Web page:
substitutions | extensions / polychords | inversions | quartal | contrapuntal elaboration of static harmony
Experienced arrangers generally do not repeat the same chord progression from chorus to chorus. Subtle changes can make a substantial difference in the writing quality.
Both of the examples below were taken from the bridge of There Is No Greater Love arranged by Matt Harris. See the Real Book version of this tune and compare to what is displayed below.
In jazz writing there are several common types of substitutions:
- Substituting a chord a third away (mediant relationships): Emi 7 or A mi 7 substitutes for C Maj 7 - not illustrated below.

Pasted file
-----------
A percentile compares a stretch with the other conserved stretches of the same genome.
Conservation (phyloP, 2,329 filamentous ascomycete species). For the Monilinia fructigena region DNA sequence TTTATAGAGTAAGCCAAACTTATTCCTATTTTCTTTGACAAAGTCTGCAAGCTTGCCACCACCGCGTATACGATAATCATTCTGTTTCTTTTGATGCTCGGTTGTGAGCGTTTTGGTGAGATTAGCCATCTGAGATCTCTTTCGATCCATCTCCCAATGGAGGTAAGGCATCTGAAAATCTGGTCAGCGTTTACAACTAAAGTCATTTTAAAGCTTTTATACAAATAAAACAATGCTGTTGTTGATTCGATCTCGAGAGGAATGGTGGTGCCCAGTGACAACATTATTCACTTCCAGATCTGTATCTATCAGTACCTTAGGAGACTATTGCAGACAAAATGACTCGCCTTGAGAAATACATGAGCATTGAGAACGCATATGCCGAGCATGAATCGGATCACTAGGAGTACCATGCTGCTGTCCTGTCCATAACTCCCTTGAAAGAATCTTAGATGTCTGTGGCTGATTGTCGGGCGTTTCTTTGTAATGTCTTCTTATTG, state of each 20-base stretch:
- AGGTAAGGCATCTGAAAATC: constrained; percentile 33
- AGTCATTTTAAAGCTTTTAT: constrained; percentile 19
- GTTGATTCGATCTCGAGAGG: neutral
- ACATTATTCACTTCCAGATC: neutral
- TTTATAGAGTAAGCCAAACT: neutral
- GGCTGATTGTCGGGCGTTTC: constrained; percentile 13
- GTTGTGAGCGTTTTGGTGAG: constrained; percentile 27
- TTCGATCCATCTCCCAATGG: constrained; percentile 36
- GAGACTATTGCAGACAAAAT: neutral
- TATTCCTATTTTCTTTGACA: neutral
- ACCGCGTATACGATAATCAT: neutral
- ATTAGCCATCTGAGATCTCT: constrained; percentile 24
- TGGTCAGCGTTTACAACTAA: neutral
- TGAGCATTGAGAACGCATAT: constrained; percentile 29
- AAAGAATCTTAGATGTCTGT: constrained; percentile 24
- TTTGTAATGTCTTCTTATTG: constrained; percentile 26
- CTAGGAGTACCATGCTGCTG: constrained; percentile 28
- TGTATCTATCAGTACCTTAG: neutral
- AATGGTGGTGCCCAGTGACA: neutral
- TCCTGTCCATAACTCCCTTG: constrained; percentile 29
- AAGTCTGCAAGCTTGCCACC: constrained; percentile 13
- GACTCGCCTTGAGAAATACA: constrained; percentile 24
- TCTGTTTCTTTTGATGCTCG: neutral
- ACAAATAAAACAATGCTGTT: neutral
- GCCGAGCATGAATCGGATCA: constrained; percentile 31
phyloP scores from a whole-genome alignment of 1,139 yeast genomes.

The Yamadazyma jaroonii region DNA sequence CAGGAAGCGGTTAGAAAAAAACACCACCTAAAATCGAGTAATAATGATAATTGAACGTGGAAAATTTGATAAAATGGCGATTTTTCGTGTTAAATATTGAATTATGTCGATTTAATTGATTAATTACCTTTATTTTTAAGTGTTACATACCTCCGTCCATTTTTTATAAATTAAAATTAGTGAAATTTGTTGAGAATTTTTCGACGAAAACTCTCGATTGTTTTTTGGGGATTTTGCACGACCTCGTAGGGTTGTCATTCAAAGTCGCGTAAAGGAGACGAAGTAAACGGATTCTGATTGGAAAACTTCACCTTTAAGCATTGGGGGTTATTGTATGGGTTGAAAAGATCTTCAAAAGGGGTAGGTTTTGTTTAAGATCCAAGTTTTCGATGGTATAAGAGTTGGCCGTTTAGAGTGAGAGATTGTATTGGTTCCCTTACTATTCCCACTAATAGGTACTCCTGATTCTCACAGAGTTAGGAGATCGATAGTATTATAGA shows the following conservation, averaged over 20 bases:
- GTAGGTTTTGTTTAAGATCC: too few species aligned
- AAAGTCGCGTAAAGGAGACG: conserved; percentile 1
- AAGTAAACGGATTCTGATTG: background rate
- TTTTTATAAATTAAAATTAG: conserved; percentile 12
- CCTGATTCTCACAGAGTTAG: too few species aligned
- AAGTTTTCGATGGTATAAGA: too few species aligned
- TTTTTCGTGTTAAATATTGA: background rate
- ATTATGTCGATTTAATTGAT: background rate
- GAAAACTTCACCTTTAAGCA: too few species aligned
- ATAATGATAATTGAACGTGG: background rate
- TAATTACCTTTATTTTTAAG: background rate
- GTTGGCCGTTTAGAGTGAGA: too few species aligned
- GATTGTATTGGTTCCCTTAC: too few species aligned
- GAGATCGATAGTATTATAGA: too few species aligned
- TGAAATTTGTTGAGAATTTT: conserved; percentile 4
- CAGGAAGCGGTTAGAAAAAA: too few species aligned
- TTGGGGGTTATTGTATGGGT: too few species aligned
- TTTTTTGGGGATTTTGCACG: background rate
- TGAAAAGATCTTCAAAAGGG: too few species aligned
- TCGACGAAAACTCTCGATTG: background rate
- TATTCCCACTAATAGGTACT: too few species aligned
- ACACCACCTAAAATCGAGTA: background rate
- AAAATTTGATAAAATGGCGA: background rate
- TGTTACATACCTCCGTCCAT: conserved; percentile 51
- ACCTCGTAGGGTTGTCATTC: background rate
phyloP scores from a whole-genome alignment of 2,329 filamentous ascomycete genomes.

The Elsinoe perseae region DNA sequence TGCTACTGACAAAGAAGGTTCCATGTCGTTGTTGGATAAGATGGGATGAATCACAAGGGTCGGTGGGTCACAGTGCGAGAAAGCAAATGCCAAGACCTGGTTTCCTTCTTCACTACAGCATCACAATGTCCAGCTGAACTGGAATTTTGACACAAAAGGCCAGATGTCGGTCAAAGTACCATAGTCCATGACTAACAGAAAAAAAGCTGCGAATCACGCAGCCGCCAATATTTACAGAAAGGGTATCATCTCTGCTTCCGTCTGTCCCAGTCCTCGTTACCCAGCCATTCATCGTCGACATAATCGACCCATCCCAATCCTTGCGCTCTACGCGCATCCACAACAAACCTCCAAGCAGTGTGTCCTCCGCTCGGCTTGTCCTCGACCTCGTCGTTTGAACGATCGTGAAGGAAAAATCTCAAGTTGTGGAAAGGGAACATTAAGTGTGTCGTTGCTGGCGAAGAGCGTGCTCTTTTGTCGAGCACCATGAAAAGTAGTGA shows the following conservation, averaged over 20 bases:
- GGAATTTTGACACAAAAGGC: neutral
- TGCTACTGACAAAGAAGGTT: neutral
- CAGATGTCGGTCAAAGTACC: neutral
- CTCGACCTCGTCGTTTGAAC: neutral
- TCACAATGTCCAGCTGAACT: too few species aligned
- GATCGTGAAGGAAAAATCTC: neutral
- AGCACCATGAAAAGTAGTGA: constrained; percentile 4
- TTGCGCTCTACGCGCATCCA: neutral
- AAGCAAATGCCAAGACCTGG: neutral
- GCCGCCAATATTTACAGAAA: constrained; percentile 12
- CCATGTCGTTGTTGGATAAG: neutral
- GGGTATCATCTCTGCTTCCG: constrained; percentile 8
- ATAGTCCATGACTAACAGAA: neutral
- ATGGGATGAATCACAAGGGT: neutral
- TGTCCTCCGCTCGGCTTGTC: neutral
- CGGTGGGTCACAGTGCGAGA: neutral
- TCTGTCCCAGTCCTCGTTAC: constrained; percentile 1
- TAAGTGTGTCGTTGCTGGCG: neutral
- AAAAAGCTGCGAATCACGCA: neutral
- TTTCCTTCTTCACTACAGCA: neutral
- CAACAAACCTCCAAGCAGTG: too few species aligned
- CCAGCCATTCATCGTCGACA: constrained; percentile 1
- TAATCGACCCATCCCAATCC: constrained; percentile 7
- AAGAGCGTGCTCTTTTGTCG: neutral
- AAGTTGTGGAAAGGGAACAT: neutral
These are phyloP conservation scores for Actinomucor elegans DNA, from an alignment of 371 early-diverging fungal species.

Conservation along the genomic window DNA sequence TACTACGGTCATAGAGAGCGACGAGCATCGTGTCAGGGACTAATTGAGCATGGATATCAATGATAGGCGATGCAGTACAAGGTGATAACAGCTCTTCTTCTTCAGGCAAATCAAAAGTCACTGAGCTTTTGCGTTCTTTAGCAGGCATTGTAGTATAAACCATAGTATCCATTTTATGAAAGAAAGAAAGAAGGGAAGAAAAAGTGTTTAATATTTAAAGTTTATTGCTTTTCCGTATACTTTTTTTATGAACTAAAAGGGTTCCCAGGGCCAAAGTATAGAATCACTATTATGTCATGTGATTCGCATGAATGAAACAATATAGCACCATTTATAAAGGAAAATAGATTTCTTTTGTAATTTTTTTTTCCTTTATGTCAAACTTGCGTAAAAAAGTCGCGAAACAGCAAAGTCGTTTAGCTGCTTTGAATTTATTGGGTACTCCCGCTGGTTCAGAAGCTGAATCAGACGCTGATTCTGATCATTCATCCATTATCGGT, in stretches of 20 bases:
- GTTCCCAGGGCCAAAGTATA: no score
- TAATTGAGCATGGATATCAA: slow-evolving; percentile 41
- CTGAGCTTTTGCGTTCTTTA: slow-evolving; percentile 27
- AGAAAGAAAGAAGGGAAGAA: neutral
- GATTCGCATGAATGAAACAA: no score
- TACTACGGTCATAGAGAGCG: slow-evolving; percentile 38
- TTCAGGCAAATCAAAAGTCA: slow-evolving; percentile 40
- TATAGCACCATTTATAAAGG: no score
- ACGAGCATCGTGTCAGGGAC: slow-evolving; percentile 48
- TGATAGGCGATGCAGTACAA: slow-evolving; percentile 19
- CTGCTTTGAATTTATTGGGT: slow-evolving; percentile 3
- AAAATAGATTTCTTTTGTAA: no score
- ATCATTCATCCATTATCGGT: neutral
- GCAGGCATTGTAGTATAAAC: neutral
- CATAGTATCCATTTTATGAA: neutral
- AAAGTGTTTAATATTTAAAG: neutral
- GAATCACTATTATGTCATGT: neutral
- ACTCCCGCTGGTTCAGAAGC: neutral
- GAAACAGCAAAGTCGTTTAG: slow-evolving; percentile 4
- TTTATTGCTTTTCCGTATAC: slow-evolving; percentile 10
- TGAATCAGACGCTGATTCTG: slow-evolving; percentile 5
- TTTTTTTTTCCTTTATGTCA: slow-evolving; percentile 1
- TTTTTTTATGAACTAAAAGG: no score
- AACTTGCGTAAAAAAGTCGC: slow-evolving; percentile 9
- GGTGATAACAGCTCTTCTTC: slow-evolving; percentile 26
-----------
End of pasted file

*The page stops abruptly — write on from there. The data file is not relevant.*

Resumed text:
- Replacing a ii-V7 progression with just the V7 chord. In the first bar below, D7 replaces Ami 7 (b5) - D7.
- Tri-tone substitution - marked below with asterisks: instead of approaching a chord from its dominant, the chord is approached from above by a half-step. This new chord will be a tri-tone away from the dominant chord. Example:
- V7 of C is G7
- the substitute for G7 will be a tri-tone away - Db7
- Db7 is a half-step above C